Wednesday, May 14, 2008
RFID tags flooding warehouses and product shelves tax current testing methods, which separately tune into each tag. To streamline testing while enabling rapid prototyping of new designs, Georgia Institute of Technology engineers have crafted a new test bed they say is capable of simultaneously testing hundreds of RFID tags while emulating the chip in a new tag design. RFID tags are used for everything from inventory management to toll collection to passport identification to tracking luggage. Most tags are passive, including a chip and an antenna that absorbs a radio signal to backscatter its identity to a nearby reader. The biggest problem with testing RFID tags is the sheer volume--warehouses and store shelves often contain hundreds of tags within range of a reader, many hidden behind other tags. When multiple tags are within range of a reader, the usual protocol is to interrogate the tag with the strongest signal, then put it to sleep and proceed on to the next strongest signal. That serial process can be time consuming. Instead, the Georgia Tech test bed uses an anti-collision system capable of transmitting multiple, unique signals. The system allows up to 256 tags to be interrogated simultaneously. Instead of requiring readers to be within about a foot of tags, the Georgia Tech test bed can communicate with RFID tags within 400 square feet of the tester. Along with collecting tag information, the system can also track their signal strength in real time.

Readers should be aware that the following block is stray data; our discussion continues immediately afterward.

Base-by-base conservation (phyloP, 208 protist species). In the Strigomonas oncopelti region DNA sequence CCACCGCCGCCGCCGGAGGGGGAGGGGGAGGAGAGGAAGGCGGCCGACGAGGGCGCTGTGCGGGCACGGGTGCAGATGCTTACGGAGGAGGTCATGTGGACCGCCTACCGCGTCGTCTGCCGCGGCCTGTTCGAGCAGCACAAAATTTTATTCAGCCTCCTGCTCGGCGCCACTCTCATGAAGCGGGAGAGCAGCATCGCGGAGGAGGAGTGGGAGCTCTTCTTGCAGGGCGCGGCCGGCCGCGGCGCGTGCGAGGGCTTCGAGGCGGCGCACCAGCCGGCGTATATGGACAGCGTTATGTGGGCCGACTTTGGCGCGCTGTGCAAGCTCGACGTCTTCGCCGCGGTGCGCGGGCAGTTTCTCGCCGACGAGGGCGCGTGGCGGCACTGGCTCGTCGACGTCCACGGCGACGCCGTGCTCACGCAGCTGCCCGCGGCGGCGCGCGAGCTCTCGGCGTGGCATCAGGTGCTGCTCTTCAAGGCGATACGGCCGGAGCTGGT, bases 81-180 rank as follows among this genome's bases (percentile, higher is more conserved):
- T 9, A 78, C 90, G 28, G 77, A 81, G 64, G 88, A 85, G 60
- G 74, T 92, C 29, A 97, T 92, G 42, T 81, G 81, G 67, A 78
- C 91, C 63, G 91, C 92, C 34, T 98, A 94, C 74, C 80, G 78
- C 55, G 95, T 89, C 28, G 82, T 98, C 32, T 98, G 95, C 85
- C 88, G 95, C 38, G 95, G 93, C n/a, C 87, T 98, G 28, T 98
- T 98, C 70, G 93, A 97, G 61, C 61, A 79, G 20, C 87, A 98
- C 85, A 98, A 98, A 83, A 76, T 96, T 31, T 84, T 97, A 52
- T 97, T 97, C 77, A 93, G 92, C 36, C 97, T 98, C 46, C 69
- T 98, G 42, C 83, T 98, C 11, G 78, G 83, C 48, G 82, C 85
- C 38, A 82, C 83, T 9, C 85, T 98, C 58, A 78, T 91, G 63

Posted by R. Colin Johnson at 9:09 AM